Can we talk about how amazing Cosmo Magazine is?

First, a side note:

I’ve been sick the past few days and completely fell off the face of the planet.  I’m finally starting to feel a bit better but now, because I’ve slept like 18 hours a day for the past 2 days, I can’t sleep for shit.

To the internets!

About a week ago (maybe a week?  I don’t know, my sense of time is all fucked up.  Sleeping for two days straight will do that to you), I was perusing through Twitter and saw something Steel had retweeted, a Cosmopolitan article entitled, “5 Perfect Sex Positions for Pegging Your Man.”


I immediately want to read all the words

M’kay so, if you have a penis and are not interested in things like, “How to Tell if He Likes You,” you may not be super familiar with the cultural phenomenon that is Cosmo.  I feel like it’s lost some of its popularity in the last couple decades, because it’s become more and more sexual, and some people are just prudes and don’t like it.

Which, I mean, come on.  For eons and eons, sex was taboo, and no one could talk about it.  Even the majority of spouses weren’t comfortable talking to each other about it.  Now here’s a massively popular media with over a hundred years of success, and they decide to bust right through that taboo wall and put it right there on the headlines.

And of course, everybody loses their fucking shit.  There are all kinds of petitions to shield the covers of the magazine in stores, because the sexual headlines are offensive to their delicate sensibilities.

“But the children, Jen!  Think of the children!”

I have a child, thank you.  You think I give two shits about her seeing anything sexual?  I’d rather her watch a movie scene depicting two people having sex than a scene depicting something graphic and violent and disturbing.  Sex is normal.  Torturing another human being (or animal, for that matter) is not.

And I find it hilarious that so many people are so against kids seeing anything even remotely sexual, anytime, ever.  Y’all do realize that there are tons of high school (and middle school) kids becoming parents, right?  Maybe some frank, open, honest discussion might do some good.  The rate of teen pregnancy is dropping, but the U.S. still leads the rest of the industrialized world in teen pregnancies.

Here’s the thing.  Kids are stupid (no, I’m not a kid person.  How did you guess?).  Add puberty and hormones, and they get extra stupid.

There’s just so much they don’t know, and rely on us to teach them.  And their brains are like sponges, soaking up everything they see, good and bad.  And they’re stupid, but they’re not stupid.  They’re figuring this shit out on their own.  But without guidance, they’re really just winging something which they most definitely should not wing.

If we can open up about sex and talk about it like a natural, normal part of a relationship (you know, like it says in the Bible… Song of Songs?…  Ring any bells?…  Anyone?…  Bueller?), then maybe we can help kids learn to figure some of this shit out without accidentally reproducing.  Or getting an STD.

Enter Cosmopolitan.  It’s found that unique niche that straddles mainstream media and those dark, perverted things mainstream media doesn’t like to talk about.

Like pegging!

Which (finally) brings me to the topic of discussion.  I saw an article Steel retweeted and followed the link.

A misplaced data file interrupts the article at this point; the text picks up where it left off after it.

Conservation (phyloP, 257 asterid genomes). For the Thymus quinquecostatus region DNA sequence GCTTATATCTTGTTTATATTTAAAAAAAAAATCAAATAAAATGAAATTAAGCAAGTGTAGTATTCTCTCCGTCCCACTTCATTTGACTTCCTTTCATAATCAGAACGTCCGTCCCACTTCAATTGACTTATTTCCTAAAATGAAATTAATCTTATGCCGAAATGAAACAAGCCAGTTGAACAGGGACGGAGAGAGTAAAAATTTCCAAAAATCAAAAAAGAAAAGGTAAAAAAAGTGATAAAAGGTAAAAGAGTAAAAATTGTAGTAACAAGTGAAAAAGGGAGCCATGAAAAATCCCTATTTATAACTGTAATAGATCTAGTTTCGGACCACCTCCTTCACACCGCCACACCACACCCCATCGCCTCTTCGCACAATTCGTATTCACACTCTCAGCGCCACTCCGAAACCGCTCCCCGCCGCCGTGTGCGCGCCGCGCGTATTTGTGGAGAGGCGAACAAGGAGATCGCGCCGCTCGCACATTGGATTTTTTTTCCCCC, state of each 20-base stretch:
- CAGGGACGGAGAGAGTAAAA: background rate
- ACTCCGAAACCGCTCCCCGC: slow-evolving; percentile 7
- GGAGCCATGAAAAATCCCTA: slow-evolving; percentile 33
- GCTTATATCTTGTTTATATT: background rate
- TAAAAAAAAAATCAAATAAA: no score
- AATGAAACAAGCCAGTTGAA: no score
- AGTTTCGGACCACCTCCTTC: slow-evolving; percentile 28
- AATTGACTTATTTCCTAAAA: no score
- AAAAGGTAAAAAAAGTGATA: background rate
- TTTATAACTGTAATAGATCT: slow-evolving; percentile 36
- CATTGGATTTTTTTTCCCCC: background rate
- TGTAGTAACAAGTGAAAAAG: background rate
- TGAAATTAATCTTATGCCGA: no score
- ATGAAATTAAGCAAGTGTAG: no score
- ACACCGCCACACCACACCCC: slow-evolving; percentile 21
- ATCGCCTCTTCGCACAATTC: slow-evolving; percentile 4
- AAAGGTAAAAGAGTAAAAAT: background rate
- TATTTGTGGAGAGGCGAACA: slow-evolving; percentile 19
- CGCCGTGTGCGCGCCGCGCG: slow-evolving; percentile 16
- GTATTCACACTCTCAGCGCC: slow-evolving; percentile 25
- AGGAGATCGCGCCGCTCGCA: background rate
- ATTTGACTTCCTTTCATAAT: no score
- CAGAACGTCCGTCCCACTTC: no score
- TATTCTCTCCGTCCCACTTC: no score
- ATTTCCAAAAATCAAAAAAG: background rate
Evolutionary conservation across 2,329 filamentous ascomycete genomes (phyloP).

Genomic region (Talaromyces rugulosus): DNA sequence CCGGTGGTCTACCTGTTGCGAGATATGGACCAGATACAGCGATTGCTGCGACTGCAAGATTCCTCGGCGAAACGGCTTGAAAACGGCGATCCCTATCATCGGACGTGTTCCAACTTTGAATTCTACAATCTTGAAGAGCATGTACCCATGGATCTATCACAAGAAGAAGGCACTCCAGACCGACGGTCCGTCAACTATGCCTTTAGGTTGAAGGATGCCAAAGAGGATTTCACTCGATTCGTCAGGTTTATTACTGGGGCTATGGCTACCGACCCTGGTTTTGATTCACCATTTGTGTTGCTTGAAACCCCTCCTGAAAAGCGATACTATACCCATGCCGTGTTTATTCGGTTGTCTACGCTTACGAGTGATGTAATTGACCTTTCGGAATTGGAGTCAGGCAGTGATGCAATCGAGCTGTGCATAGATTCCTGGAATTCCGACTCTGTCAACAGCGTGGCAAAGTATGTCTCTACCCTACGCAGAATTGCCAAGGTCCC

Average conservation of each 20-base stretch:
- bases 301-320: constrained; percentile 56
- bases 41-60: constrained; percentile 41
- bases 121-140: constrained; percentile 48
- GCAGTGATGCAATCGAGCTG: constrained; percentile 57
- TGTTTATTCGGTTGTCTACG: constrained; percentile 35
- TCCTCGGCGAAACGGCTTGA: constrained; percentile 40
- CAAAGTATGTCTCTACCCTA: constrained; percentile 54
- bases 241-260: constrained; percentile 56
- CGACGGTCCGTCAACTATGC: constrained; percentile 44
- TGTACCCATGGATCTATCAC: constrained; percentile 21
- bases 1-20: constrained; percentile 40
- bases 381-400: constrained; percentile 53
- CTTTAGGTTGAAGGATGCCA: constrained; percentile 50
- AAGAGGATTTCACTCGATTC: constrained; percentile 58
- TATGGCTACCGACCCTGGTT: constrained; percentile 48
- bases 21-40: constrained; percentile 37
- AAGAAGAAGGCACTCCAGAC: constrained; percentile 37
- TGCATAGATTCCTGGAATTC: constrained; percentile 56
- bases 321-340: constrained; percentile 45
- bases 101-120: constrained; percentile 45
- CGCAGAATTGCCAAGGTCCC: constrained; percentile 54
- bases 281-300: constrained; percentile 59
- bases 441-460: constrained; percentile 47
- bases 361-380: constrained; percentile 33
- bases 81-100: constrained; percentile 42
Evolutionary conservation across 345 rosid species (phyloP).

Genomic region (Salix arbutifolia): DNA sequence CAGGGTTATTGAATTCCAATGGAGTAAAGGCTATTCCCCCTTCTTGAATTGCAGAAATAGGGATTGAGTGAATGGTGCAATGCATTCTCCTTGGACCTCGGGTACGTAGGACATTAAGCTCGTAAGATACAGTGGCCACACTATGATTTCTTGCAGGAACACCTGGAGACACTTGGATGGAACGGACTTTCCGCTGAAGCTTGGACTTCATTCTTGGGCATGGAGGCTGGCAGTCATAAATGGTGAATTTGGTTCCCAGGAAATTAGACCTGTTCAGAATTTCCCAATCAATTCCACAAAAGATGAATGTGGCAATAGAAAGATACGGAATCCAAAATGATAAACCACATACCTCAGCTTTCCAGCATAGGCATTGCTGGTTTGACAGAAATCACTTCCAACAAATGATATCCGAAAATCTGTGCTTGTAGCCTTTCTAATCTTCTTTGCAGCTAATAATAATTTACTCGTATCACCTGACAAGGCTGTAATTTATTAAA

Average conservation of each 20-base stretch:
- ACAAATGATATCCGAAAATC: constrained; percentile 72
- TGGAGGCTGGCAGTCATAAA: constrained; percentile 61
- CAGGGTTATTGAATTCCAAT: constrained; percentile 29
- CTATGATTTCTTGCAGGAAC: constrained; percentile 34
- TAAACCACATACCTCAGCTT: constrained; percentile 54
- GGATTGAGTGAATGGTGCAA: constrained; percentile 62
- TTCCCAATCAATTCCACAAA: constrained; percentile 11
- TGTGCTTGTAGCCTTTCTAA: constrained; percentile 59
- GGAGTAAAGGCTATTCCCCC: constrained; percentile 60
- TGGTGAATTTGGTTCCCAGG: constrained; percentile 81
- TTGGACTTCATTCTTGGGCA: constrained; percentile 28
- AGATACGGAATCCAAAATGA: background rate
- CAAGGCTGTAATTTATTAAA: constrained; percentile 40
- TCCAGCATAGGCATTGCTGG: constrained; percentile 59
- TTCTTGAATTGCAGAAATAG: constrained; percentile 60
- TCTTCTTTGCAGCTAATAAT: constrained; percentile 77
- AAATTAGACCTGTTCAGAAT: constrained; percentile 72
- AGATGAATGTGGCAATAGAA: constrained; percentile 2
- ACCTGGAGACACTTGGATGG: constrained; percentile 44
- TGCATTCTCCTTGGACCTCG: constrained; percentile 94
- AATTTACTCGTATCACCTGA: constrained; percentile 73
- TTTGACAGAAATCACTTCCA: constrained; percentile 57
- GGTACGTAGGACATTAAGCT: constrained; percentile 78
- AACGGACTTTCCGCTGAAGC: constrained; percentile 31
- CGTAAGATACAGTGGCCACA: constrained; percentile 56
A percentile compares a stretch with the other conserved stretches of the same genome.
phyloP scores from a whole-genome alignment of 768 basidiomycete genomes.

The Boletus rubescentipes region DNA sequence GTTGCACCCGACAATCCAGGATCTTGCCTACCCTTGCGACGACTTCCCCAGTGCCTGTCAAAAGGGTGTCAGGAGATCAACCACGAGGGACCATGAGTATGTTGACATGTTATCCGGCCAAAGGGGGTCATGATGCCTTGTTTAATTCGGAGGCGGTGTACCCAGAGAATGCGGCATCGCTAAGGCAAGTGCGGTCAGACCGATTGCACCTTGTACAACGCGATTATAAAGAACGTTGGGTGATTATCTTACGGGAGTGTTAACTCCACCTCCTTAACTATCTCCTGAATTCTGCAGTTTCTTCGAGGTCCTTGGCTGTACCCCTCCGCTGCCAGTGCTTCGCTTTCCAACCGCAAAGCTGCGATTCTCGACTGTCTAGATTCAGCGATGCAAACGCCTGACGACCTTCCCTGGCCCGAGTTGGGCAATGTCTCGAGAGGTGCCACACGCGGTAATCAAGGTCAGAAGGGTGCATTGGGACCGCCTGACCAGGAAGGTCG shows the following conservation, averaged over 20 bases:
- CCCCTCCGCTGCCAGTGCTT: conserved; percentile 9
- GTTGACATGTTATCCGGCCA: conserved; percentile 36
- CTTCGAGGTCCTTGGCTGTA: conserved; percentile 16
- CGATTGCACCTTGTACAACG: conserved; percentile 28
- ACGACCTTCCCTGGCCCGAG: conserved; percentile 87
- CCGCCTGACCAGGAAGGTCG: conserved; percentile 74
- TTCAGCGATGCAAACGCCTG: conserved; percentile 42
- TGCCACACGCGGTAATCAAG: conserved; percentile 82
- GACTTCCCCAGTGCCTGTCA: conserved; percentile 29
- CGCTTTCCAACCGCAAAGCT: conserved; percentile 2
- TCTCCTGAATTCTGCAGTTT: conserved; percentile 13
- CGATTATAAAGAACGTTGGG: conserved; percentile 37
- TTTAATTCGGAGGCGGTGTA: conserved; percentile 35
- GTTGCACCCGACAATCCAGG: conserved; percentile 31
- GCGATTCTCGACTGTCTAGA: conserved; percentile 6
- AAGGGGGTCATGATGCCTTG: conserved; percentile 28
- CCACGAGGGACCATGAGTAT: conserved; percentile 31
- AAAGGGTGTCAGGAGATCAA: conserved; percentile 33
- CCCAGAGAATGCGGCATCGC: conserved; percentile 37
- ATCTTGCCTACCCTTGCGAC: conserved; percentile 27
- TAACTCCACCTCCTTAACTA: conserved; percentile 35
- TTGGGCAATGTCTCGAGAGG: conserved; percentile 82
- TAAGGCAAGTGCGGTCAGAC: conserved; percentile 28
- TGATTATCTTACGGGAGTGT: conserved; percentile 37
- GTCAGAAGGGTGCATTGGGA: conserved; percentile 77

And it was all kinds of awesome.  I was so stoked that a huge mainstream media outlet had something like that out there.  That tons of young women are reading this and learning that it’s not some bad, evil thing.  I wish there was an equivalent for young men, so they could read it, too, but I’ll take what I can get.

So after scrolling through the article, I noticed other links, and followed those.

When what to my wondering eyes should appear, five more articles about pegging!!!

Like, holyfuckingshit, how awesome is that?

You’ve got the sequel to the positions article, 5 More Sex Positions Perfect for Pegging Your Man.

Then you’ve got 9 Porn Star-Approved Pegging Tips.

And then, because it can still be an intimidating thought for a woman who has never done it before and may not have that super-adventurous spirit, you’ve got 14 Women on Why They Love Pegging, and What Women Think About Pegging.

And because some men may struggle with the idea that wanting to be pegged is “unmanly,” there’s I’m a Straight Guy Who Loves Pegging and What Men Think About Pegging.

But that’s not all.  It’s no secret that I’m not a supporter of the concept of “The Patriarchy” (insert suspenseful, dramatic, foreboding music here… for some reason whenever I see or hear that, all I can hear in my head is this dramatic “dun, dun, duuuuun,” tune.  Yes, I have embraced my neuroses) as it pertains to current feminist trends.

However, there’s a somewhat-controversial concept within such current feminist trends that, while it is often taken to almost-laughable extremes in the articles I’ve read, I whole-heartedly agree with.

And that’s the concept of toxic masculinity.

It’s not a new concept.  Sounder told me about a comedian who did a bit about it, years before it was this big cultural thing.  The comedian talked about how men can’t cry, can’t express any emotion whatsoever, can’t enjoy things current gender roles have determined to be feminine, can’t acknowledge that puppies are cute, at the risk of being considered less of a man by his friends.

So no, it’s not a new concept.  Feminists simply put a name to it, organized what it is, and explained, in pretty clear terms, why this is a bad thing.

It’s a bit controversial because, in my own personal experience, feminists are not always the most tactful of people.  And I get it.  They’re passionate.  They’re frustrated that certain issues are still issues in today’s world.  They want change.  I get it.

Still, “tactful” and “diplomatic” are not words I would readily use to describe the majority of women who call themselves feminists (no, they’re not feminists.  They’re feminazis).